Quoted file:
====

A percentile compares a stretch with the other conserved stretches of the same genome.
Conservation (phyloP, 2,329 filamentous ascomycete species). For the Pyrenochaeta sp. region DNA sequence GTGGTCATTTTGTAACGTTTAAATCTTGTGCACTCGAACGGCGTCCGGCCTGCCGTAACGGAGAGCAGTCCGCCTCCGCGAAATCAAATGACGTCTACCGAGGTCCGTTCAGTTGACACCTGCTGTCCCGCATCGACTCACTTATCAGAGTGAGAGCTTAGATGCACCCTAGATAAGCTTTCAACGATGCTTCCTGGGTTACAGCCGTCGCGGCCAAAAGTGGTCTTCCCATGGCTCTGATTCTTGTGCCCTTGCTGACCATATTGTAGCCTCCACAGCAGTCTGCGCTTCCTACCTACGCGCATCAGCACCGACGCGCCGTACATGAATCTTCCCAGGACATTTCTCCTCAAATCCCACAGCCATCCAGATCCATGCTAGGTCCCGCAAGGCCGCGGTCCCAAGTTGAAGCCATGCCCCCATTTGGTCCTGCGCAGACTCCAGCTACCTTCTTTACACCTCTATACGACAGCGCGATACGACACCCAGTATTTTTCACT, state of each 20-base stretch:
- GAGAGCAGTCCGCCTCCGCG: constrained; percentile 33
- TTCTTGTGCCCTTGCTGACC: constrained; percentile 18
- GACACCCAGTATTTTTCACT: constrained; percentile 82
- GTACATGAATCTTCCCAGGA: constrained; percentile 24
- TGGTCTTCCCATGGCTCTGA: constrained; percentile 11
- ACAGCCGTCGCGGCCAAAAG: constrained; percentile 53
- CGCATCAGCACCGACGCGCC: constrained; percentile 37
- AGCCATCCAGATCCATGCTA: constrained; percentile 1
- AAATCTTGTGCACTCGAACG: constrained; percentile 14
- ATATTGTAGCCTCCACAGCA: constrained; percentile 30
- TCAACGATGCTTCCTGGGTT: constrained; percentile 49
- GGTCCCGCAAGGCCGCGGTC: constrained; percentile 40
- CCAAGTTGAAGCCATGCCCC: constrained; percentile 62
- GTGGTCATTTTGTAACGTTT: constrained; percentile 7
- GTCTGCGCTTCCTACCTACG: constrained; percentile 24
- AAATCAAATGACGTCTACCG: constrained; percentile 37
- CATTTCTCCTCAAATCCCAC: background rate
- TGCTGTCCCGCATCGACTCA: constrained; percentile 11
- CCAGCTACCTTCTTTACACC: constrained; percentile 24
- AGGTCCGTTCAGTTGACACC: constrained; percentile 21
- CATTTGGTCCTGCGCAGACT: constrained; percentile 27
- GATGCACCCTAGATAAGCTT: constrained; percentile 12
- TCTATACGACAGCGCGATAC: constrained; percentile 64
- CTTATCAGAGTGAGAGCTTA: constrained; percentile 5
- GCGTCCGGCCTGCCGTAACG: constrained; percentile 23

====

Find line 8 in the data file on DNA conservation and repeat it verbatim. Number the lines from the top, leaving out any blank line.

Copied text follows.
- ACAGCCGTCGCGGCCAAAAG: constrained; percentile 53